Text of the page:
Here's reporter Suzanne Carlson's writeup of the Tuesday testimony at trial: Testimony continues in charter captain's manslaughter trial By SUZANNE CARLSON Daily News Staff Suzanne Carlson 8 hrs ago 0 Facebook Twitter SMS Email Facebook Twitter SMS Email Print Save ST. THOMAS — Two crewmembers of the sailing vessel Cimarron testified in federal court Tuesday that Capt. Richard Smith never stopped to search for fellow crewmember David Pontious after he jumped overboard in the midst of a psychotic episode while hundreds of miles offshore. Meanwhile, defense attorneys worked throughout the day to establish that Smith’s actions were driven not by callousness, but out of concern for his remaining crew, after Pontious physically attacked him and tried to wrest control of the boat, endangering the safety of everyone aboard. Smith, 65, owner of the 43-foot sailing vessel Cimarron, was charged Nov. 2 under what federal prosecutors described as the “Seaman’s Manslaughter Statute” in connection with the Oct. 25, 2015, drowning of Pontious, 54, of Beaufort, S.C., a crewmember who was helping transport the Cimarron from North Carolina to St. John for the winter charter season. Pontious’ name is misspelled in court documents as “Pontius.” Candace Martin testified Tuesday that she traveled from her home in Beaufort, S.C., to Maine in Oct. 2015 to help Smith deliver the Cimarron to St. John, but could not complete the journey and sought a replacement crewmember by placing an ad on an online forum for the Beaufort Yacht Club. Pontious responded to the ad and boarded the Cimarron in North Carolina, joining Smith and two other crewmembers, Jacob Pepper and Heather Morningstar. The ship left North Carolina on Thursday, Oct. 22, 2015, and Pepper and Morningstar testified about the days leading up to Pontious’ death at around 1:30 a.m. the morning of Sunday, Oct. 25, 2015. Defense attorneys Michael Sheesley and David Cattie highlighted various inconsistencies in their testimony and prior statements to U.S. Coast Guard investigators made in 2015, and Martin, Pepper and Morningstar all said at times that they were struggling to recall certain details of the incident three years after it occurred. While Martin was an experienced sailor, Pepper had only begun learning to sail at the time and Morningstar said she had some sailing experience, but had never embarked on such a lengthy offshore journey. All three testified that Smith did not conduct any safety drills prior to starting the journey. Pepper and Morningstar’s testimony conflicted at times, with Pepper asserting that Pontious became seasick almost immediately and his condition steadily declined, preventing him from eating, drinking or working his scheduled shifts at the helm. Morningstar said that Pontious was indeed seasick, but felt well enough to work nearly all of his scheduled watches, and did eat breakfast and dinner on Saturday, Oct. 24. “We thought he was kind of turning a corner at that point,” Morningstar said. “Saturday night was when everything started to change.” While his nausea subsided, Morningstar said Pontious began slipping into delusions and hallucinations, and believed that the crew had kidnapped him to extort ransom money from his father. Pontious hallucinated a “door or portal” in the sky, through which he believed was a room that contained electronic equipment that could transport him back to reality. Smith’s watch began at midnight, and Morningstar said Pontious grew increasingly agitated after he was denied access to the ship’s dinghy and life raft so he could seek out the portal in the sky. “My goal was to just keep him calm because I didn’t know what to physically do at that point,” Morningstar said. Morningstar went below deck but remained on the staircase to the companionway and had a clear view of Smith, Pepper and Pontious in the cockpit. She watched as Pontious attempted to physically wrestle control of the ship’s wheel from Smith, and told him to “just sit down, you’re going to fall.” Pontious punched Smith and at one point put his hands around his throat, Morningstar said. Smith told Pontious, “if you do that one more time, I’m going to slit your throat,” and Pontious said he was going to the portal regardless. “Rick was like, ‘OK, go,’ ” Morningstar said. Pontious jumped overboard and was never seen again. Sheesley seized on Morningstar’s assertion that Smith told Pontious, “OK, go,” — a statement she had never before mentioned in previous interviews with Coast Guard investigators, and suggested she fabricated the detail after discussions with federal prosecutors, Assistant U.S. Attorneys Daniel Huston and Sigrid Tejo-Sprotte. Morningstar said she and Pepper tried to look for Pontious with a spotlight, and asked Smith what to do. “He said Dave was a bigger threat to us in the boat,” Morningstar said. She said Smith refused to throw out a life ring, turn the ship around or put the dinghy overboard. “I wanted to turn the boat around,” Morningstar said. “He did not want to turn the boat around because he thought Dave was too big of a threat.” Morningstar said her fear of Pontious turned to fear of Smith, after she realized she was trapped onboard a ship hundreds of miles offshore with no viable radio communication with a captain who did not stop to search for a missing crewmember. “I’m terrified at this point,” Morningstar said. “We had no training at all for what to do on a man overboard.” Morningstar insisted she marked the coordinates where Pontious went overboard and that Smith did not make any attempt to call for help via radio — assertions Sheesley vehemently challenged, and said Smith did take the coordinates and went below deck to make a mayday call, to no avail. Prosecutors highlighted the fact that Smith did not activate the ship’s VHF radio emergency beacon or the EPIRB device, which issues a distress call that summons U.S. Coast Guard rescuers. Smith made contact with the ship’s weather router via single shortband radio Monday morning — some 36 hours after Pontious went in the water — who summoned the Coast Guard, which flew a C-130 plane over the Cimarron to establish radio communication and begin the search for Pontious. After the plane flew off, Morningstar said Smith threw one of the ship’s two life rings overboard and said “at least it’s going to look like I tried something.” Martin, who said she had a brief flirtation with Smith, testified to her communication with him after Pontious went missing, and said he insisted he’d stopped and searched for Pontious for several hours until dawn. Following interviews with Coast Guard investigators in which they said Smith had kept sailing on to St. John, “he confirmed that he had left David in the middle of the ocean,” Martin said. Sheesley suggested Martin was a jilted lover with a vendetta against Smith, an accusation she adamantly denied. “I’m looking for justice for David,” Martin said. Pontious’ brother Andrew Pontious also gave emotional testimony, describing their close relationship and the family’s heartbreak when David was lost at sea. He and his father Frank traveled to St. John to meet Smith upon his arrival, and he took them out to the Cimarron by dinghy. “We wanted to know the last moments,” Pontious said. Smith told him they’d stayed in the area searching for several hours, and “he said he threw a life ring over immediately after,” Pontious said. “He complained he’d lost a good life ring that had been expensive.” The trial continues today. — Contact Suzanne Carlson at 340-714-9122 or email scarlson@dailynews.vi. 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  11. nolatom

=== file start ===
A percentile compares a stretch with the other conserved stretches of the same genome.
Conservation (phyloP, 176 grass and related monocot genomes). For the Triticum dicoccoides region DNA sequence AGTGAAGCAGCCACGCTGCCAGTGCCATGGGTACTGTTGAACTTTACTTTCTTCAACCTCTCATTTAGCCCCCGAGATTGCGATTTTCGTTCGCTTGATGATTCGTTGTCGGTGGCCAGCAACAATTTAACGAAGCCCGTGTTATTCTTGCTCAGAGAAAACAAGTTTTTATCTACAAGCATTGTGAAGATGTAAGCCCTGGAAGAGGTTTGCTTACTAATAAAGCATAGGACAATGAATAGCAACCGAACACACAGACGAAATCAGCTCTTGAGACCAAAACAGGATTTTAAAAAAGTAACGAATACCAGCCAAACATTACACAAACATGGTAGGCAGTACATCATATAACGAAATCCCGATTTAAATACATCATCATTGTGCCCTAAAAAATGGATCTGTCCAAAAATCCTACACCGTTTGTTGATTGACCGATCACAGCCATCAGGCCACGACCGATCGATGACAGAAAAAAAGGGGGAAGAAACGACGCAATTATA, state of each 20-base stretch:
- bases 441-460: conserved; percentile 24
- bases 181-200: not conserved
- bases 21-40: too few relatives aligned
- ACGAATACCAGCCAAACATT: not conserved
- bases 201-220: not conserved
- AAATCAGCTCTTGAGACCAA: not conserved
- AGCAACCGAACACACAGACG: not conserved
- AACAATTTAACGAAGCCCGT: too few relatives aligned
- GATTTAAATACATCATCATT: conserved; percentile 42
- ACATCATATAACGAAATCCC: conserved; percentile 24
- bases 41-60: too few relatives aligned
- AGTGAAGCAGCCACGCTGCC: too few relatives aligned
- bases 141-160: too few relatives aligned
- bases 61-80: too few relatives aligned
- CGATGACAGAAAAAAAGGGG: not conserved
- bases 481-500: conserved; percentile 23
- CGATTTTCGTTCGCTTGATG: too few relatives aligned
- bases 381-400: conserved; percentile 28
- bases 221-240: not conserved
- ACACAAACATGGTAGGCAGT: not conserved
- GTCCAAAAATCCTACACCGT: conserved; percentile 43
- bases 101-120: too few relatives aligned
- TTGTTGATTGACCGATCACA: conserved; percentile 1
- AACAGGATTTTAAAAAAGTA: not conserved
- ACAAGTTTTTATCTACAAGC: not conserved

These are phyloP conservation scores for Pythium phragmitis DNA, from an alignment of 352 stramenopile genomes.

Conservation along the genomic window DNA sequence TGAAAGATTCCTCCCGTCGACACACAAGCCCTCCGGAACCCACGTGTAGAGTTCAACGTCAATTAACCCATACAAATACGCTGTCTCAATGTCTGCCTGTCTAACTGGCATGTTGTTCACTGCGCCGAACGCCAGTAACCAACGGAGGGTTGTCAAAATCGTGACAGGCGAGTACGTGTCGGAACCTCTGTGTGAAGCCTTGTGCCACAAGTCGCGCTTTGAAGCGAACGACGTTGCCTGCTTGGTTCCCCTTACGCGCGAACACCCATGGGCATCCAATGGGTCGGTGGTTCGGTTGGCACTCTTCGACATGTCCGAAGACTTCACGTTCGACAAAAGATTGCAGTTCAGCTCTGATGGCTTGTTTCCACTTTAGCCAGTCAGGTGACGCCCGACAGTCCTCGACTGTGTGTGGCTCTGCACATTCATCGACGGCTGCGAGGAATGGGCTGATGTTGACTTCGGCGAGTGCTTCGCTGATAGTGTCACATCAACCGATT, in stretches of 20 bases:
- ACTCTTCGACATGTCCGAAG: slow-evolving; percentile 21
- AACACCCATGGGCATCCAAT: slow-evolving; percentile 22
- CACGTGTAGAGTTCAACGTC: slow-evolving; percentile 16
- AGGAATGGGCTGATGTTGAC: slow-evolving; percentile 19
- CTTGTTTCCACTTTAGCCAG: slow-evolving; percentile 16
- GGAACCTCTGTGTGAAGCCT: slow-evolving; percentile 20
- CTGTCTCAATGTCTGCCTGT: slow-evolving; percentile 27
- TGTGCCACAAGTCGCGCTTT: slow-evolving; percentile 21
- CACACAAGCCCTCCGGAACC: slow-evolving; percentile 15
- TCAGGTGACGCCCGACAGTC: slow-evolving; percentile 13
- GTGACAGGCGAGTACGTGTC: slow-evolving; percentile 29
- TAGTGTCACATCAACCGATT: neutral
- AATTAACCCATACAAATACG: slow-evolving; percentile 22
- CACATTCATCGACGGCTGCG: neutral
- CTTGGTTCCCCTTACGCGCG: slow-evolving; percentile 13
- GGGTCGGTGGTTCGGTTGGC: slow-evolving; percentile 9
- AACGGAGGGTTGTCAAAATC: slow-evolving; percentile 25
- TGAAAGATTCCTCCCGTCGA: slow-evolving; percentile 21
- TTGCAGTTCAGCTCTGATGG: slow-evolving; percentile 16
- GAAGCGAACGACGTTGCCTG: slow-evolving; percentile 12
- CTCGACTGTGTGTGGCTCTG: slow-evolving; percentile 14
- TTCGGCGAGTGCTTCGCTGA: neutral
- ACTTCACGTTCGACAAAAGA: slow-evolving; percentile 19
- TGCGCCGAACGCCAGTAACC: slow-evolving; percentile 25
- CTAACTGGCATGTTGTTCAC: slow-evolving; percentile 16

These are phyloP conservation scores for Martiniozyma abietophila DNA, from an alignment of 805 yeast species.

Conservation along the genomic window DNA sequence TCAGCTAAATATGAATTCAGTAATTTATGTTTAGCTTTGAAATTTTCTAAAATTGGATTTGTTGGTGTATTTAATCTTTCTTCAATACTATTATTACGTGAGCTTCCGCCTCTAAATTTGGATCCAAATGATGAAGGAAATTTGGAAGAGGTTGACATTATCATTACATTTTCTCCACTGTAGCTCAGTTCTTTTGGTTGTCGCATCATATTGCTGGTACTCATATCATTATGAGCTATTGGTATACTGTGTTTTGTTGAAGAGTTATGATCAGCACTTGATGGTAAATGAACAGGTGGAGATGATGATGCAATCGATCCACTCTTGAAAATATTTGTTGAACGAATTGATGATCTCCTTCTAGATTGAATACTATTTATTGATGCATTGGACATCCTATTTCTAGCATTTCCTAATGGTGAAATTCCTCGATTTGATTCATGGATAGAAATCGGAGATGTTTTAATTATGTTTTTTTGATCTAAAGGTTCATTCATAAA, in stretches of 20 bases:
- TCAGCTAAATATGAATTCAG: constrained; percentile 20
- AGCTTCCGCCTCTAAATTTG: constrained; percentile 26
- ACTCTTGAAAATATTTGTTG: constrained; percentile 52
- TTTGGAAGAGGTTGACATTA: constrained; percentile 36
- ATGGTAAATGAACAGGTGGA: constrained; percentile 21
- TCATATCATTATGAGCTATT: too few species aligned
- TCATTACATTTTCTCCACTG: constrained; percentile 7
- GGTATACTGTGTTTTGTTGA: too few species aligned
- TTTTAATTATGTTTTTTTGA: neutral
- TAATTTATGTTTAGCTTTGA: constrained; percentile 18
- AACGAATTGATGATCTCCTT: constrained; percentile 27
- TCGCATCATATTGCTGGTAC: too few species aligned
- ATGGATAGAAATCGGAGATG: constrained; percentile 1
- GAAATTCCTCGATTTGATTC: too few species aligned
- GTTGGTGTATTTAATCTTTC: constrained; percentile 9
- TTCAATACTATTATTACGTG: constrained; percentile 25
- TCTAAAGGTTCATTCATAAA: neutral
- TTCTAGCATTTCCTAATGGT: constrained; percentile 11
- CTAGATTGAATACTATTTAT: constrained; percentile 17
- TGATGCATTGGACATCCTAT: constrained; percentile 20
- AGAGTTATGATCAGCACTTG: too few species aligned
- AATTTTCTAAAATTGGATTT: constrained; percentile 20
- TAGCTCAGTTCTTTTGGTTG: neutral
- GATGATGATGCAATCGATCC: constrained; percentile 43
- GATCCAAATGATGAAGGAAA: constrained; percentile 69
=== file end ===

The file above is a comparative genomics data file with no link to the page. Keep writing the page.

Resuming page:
which side are you on?